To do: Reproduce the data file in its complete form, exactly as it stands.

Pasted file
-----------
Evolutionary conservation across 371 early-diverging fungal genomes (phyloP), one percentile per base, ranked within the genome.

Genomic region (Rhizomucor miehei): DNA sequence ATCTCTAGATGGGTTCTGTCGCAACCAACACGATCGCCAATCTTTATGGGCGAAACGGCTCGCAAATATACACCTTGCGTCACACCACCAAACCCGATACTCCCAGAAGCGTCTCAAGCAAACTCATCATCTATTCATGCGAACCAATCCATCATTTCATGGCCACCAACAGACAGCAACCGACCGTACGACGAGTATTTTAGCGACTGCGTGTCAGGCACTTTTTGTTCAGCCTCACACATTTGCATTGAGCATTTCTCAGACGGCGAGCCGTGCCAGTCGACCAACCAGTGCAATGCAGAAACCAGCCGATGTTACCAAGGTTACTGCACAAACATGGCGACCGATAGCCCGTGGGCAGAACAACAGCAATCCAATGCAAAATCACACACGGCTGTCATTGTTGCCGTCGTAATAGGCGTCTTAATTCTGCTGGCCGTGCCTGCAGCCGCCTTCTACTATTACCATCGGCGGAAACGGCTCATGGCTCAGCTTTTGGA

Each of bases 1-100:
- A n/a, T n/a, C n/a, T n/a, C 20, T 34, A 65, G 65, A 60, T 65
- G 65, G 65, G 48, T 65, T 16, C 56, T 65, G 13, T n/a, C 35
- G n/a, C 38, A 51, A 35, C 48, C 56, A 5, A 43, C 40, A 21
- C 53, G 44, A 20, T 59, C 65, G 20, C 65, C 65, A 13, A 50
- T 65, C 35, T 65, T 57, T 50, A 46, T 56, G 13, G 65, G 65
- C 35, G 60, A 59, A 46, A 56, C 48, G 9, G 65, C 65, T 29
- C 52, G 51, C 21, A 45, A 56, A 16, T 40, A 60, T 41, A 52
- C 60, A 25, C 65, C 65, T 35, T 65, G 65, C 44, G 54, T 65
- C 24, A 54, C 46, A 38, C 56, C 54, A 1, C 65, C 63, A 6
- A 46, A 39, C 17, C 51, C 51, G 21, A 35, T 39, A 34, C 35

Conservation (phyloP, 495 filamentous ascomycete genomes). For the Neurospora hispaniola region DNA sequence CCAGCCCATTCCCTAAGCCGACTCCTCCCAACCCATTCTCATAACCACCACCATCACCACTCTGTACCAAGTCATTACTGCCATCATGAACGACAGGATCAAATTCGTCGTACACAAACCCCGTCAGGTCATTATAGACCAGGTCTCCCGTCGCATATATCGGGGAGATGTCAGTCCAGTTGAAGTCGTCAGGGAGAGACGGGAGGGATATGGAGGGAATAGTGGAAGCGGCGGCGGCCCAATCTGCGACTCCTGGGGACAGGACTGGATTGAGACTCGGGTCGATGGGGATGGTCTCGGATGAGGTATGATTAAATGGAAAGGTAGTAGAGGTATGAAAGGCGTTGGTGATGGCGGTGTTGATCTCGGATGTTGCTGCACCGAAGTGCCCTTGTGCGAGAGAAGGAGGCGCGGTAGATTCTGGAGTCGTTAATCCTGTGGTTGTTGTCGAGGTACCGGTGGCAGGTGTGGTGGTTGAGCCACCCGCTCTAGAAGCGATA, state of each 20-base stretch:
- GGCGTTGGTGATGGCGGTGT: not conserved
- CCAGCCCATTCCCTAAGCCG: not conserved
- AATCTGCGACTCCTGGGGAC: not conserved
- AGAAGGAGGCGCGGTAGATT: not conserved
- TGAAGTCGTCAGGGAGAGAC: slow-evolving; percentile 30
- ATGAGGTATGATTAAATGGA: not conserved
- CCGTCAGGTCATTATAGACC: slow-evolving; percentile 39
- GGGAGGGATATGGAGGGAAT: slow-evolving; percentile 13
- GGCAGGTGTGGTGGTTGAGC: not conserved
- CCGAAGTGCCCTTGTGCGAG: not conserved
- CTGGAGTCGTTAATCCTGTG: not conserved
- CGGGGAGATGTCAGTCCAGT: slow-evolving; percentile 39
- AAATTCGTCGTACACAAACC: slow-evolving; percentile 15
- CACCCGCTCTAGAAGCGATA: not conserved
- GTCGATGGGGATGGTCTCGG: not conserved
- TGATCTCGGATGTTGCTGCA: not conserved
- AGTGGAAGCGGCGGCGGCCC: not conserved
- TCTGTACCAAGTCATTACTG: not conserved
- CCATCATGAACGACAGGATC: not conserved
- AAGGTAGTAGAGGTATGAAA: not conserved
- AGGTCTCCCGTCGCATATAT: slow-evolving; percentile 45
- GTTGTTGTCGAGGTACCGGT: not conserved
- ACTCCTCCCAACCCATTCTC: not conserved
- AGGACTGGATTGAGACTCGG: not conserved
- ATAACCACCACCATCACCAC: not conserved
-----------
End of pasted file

Evolutionary conservation across 371 early-diverging fungal genomes (phyloP), one percentile per base, ranked within the genome.

Genomic region (Rhizomucor miehei): DNA sequence ATCTCTAGATGGGTTCTGTCGCAACCAACACGATCGCCAATCTTTATGGGCGAAACGGCTCGCAAATATACACCTTGCGTCACACCACCAAACCCGATACTCCCAGAAGCGTCTCAAGCAAACTCATCATCTATTCATGCGAACCAATCCATCATTTCATGGCCACCAACAGACAGCAACCGACCGTACGACGAGTATTTTAGCGACTGCGTGTCAGGCACTTTTTGTTCAGCCTCACACATTTGCATTGAGCATTTCTCAGACGGCGAGCCGTGCCAGTCGACCAACCAGTGCAATGCAGAAACCAGCCGATGTTACCAAGGTTACTGCACAAACATGGCGACCGATAGCCCGTGGGCAGAACAACAGCAATCCAATGCAAAATCACACACGGCTGTCATTGTTGCCGTCGTAATAGGCGTCTTAATTCTGCTGGCCGTGCCTGCAGCCGCCTTCTACTATTACCATCGGCGGAAACGGCTCATGGCTCAGCTTTTGGA

Each of bases 1-100:
- A n/a, T n/a, C n/a, T n/a, C 20, T 34, A 65, G 65, A 60, T 65
- G 65, G 65, G 48, T 65, T 16, C 56, T 65, G 13, T n/a, C 35
- G n/a, C 38, A 51, A 35, C 48, C 56, A 5, A 43, C 40, A 21
- C 53, G 44, A 20, T 59, C 65, G 20, C 65, C 65, A 13, A 50
- T 65, C 35, T 65, T 57, T 50, A 46, T 56, G 13, G 65, G 65
- C 35, G 60, A 59, A 46, A 56, C 48, G 9, G 65, C 65, T 29
- C 52, G 51, C 21, A 45, A 56, A 16, T 40, A 60, T 41, A 52
- C 60, A 25, C 65, C 65, T 35, T 65, G 65, C 44, G 54, T 65
- C 24, A 54, C 46, A 38, C 56, C 54, A 1, C 65, C 63, A 6
- A 46, A 39, C 17, C 51, C 51, G 21, A 35, T 39, A 34, C 35

Conservation (phyloP, 495 filamentous ascomycete genomes). For the Neurospora hispaniola region DNA sequence CCAGCCCATTCCCTAAGCCGACTCCTCCCAACCCATTCTCATAACCACCACCATCACCACTCTGTACCAAGTCATTACTGCCATCATGAACGACAGGATCAAATTCGTCGTACACAAACCCCGTCAGGTCATTATAGACCAGGTCTCCCGTCGCATATATCGGGGAGATGTCAGTCCAGTTGAAGTCGTCAGGGAGAGACGGGAGGGATATGGAGGGAATAGTGGAAGCGGCGGCGGCCCAATCTGCGACTCCTGGGGACAGGACTGGATTGAGACTCGGGTCGATGGGGATGGTCTCGGATGAGGTATGATTAAATGGAAAGGTAGTAGAGGTATGAAAGGCGTTGGTGATGGCGGTGTTGATCTCGGATGTTGCTGCACCGAAGTGCCCTTGTGCGAGAGAAGGAGGCGCGGTAGATTCTGGAGTCGTTAATCCTGTGGTTGTTGTCGAGGTACCGGTGGCAGGTGTGGTGGTTGAGCCACCCGCTCTAGAAGCGATA, state of each 20-base stretch:
- GGCGTTGGTGATGGCGGTGT: not conserved
- CCAGCCCATTCCCTAAGCCG: not conserved
- AATCTGCGACTCCTGGGGAC: not conserved
- AGAAGGAGGCGCGGTAGATT: not conserved
- TGAAGTCGTCAGGGAGAGAC: slow-evolving; percentile 30
- ATGAGGTATGATTAAATGGA: not conserved
- CCGTCAGGTCATTATAGACC: slow-evolving; percentile 39
- GGGAGGGATATGGAGGGAAT: slow-evolving; percentile 13
- GGCAGGTGTGGTGGTTGAGC: not conserved
- CCGAAGTGCCCTTGTGCGAG: not conserved
- CTGGAGTCGTTAATCCTGTG: not conserved
- CGGGGAGATGTCAGTCCAGT: slow-evolving; percentile 39
- AAATTCGTCGTACACAAACC: slow-evolving; percentile 15
- CACCCGCTCTAGAAGCGATA: not conserved
- GTCGATGGGGATGGTCTCGG: not conserved
- TGATCTCGGATGTTGCTGCA: not conserved
- AGTGGAAGCGGCGGCGGCCC: not conserved
- TCTGTACCAAGTCATTACTG: not conserved
- CCATCATGAACGACAGGATC: not conserved
- AAGGTAGTAGAGGTATGAAA: not conserved
- AGGTCTCCCGTCGCATATAT: slow-evolving; percentile 45
- GTTGTTGTCGAGGTACCGGT: not conserved
- ACTCCTCCCAACCCATTCTC: not conserved
- AGGACTGGATTGAGACTCGG: not conserved
- ATAACCACCACCATCACCAC: not conserved